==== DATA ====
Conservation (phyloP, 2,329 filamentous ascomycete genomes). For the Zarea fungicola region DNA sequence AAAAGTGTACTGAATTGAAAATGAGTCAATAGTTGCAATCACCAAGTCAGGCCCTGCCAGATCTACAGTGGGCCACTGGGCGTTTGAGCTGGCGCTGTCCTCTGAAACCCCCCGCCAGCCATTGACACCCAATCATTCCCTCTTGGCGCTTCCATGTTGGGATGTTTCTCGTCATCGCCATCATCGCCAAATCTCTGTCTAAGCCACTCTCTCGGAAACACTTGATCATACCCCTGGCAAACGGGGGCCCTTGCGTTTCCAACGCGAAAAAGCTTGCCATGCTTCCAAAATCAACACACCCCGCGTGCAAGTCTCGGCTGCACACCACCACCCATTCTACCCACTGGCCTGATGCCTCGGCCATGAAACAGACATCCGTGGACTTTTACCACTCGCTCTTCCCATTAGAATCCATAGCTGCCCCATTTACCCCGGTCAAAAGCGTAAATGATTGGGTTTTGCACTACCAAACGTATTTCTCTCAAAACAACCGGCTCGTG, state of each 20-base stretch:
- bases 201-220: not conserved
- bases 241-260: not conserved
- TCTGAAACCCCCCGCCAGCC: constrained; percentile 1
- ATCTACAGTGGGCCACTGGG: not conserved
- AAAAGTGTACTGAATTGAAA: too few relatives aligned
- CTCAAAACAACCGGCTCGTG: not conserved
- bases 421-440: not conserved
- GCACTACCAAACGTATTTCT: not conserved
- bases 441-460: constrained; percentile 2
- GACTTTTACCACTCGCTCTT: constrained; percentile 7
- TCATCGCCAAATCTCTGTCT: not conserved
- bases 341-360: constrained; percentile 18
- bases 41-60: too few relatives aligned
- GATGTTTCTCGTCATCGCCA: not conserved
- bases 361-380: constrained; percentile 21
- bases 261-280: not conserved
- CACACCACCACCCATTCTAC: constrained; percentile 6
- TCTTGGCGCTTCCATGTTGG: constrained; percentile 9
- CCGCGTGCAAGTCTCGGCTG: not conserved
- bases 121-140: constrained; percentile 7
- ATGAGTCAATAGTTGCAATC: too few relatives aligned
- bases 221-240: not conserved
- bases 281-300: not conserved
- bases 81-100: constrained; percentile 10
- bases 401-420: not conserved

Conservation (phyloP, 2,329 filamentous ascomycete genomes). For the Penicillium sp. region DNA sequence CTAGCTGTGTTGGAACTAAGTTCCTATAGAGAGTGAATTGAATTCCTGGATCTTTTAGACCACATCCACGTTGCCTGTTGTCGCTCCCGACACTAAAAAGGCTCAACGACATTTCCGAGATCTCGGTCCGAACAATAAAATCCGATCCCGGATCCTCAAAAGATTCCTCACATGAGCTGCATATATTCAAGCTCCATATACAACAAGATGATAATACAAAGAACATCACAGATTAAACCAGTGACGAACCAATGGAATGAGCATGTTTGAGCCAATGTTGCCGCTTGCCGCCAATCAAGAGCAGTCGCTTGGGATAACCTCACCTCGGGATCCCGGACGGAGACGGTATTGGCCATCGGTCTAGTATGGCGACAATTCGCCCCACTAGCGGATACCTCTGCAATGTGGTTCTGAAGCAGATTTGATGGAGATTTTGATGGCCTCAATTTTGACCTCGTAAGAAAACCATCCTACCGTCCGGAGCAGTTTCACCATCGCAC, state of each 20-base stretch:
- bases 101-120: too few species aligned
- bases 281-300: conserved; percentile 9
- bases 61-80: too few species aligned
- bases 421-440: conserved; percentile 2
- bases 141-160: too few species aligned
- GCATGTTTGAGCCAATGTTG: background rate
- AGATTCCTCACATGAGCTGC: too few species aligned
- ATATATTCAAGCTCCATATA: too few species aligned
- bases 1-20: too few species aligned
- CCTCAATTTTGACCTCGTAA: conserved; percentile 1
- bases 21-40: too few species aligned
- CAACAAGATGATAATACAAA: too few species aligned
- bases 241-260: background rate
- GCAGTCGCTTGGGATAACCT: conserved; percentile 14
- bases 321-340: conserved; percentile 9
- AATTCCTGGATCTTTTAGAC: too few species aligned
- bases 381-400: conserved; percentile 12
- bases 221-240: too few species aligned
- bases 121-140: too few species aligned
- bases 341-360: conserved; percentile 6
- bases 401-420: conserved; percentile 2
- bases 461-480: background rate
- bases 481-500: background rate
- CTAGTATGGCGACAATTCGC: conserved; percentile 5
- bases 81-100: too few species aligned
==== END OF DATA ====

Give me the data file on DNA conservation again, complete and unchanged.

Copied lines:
Conservation (phyloP, 2,329 filamentous ascomycete genomes). For the Zarea fungicola region DNA sequence AAAAGTGTACTGAATTGAAAATGAGTCAATAGTTGCAATCACCAAGTCAGGCCCTGCCAGATCTACAGTGGGCCACTGGGCGTTTGAGCTGGCGCTGTCCTCTGAAACCCCCCGCCAGCCATTGACACCCAATCATTCCCTCTTGGCGCTTCCATGTTGGGATGTTTCTCGTCATCGCCATCATCGCCAAATCTCTGTCTAAGCCACTCTCTCGGAAACACTTGATCATACCCCTGGCAAACGGGGGCCCTTGCGTTTCCAACGCGAAAAAGCTTGCCATGCTTCCAAAATCAACACACCCCGCGTGCAAGTCTCGGCTGCACACCACCACCCATTCTACCCACTGGCCTGATGCCTCGGCCATGAAACAGACATCCGTGGACTTTTACCACTCGCTCTTCCCATTAGAATCCATAGCTGCCCCATTTACCCCGGTCAAAAGCGTAAATGATTGGGTTTTGCACTACCAAACGTATTTCTCTCAAAACAACCGGCTCGTG, state of each 20-base stretch:
- bases 201-220: not conserved
- bases 241-260: not conserved
- TCTGAAACCCCCCGCCAGCC: constrained; percentile 1
- ATCTACAGTGGGCCACTGGG: not conserved
- AAAAGTGTACTGAATTGAAA: too few relatives aligned
- CTCAAAACAACCGGCTCGTG: not conserved
- bases 421-440: not conserved
- GCACTACCAAACGTATTTCT: not conserved
- bases 441-460: constrained; percentile 2
- GACTTTTACCACTCGCTCTT: constrained; percentile 7
- TCATCGCCAAATCTCTGTCT: not conserved
- bases 341-360: constrained; percentile 18
- bases 41-60: too few relatives aligned
- GATGTTTCTCGTCATCGCCA: not conserved
- bases 361-380: constrained; percentile 21
- bases 261-280: not conserved
- CACACCACCACCCATTCTAC: constrained; percentile 6
- TCTTGGCGCTTCCATGTTGG: constrained; percentile 9
- CCGCGTGCAAGTCTCGGCTG: not conserved
- bases 121-140: constrained; percentile 7
- ATGAGTCAATAGTTGCAATC: too few relatives aligned
- bases 221-240: not conserved
- bases 281-300: not conserved
- bases 81-100: constrained; percentile 10
- bases 401-420: not conserved

Conservation (phyloP, 2,329 filamentous ascomycete genomes). For the Penicillium sp. region DNA sequence CTAGCTGTGTTGGAACTAAGTTCCTATAGAGAGTGAATTGAATTCCTGGATCTTTTAGACCACATCCACGTTGCCTGTTGTCGCTCCCGACACTAAAAAGGCTCAACGACATTTCCGAGATCTCGGTCCGAACAATAAAATCCGATCCCGGATCCTCAAAAGATTCCTCACATGAGCTGCATATATTCAAGCTCCATATACAACAAGATGATAATACAAAGAACATCACAGATTAAACCAGTGACGAACCAATGGAATGAGCATGTTTGAGCCAATGTTGCCGCTTGCCGCCAATCAAGAGCAGTCGCTTGGGATAACCTCACCTCGGGATCCCGGACGGAGACGGTATTGGCCATCGGTCTAGTATGGCGACAATTCGCCCCACTAGCGGATACCTCTGCAATGTGGTTCTGAAGCAGATTTGATGGAGATTTTGATGGCCTCAATTTTGACCTCGTAAGAAAACCATCCTACCGTCCGGAGCAGTTTCACCATCGCAC, state of each 20-base stretch:
- bases 101-120: too few species aligned
- bases 281-300: conserved; percentile 9
- bases 61-80: too few species aligned
- bases 421-440: conserved; percentile 2
- bases 141-160: too few species aligned
- GCATGTTTGAGCCAATGTTG: background rate
- AGATTCCTCACATGAGCTGC: too few species aligned
- ATATATTCAAGCTCCATATA: too few species aligned
- bases 1-20: too few species aligned
- CCTCAATTTTGACCTCGTAA: conserved; percentile 1
- bases 21-40: too few species aligned
- CAACAAGATGATAATACAAA: too few species aligned
- bases 241-260: background rate
- GCAGTCGCTTGGGATAACCT: conserved; percentile 14
- bases 321-340: conserved; percentile 9
- AATTCCTGGATCTTTTAGAC: too few species aligned
- bases 381-400: conserved; percentile 12
- bases 221-240: too few species aligned
- bases 121-140: too few species aligned
- bases 341-360: conserved; percentile 6
- bases 401-420: conserved; percentile 2
- bases 461-480: background rate
- bases 481-500: background rate
- CTAGTATGGCGACAATTCGC: conserved; percentile 5
- bases 81-100: too few species aligned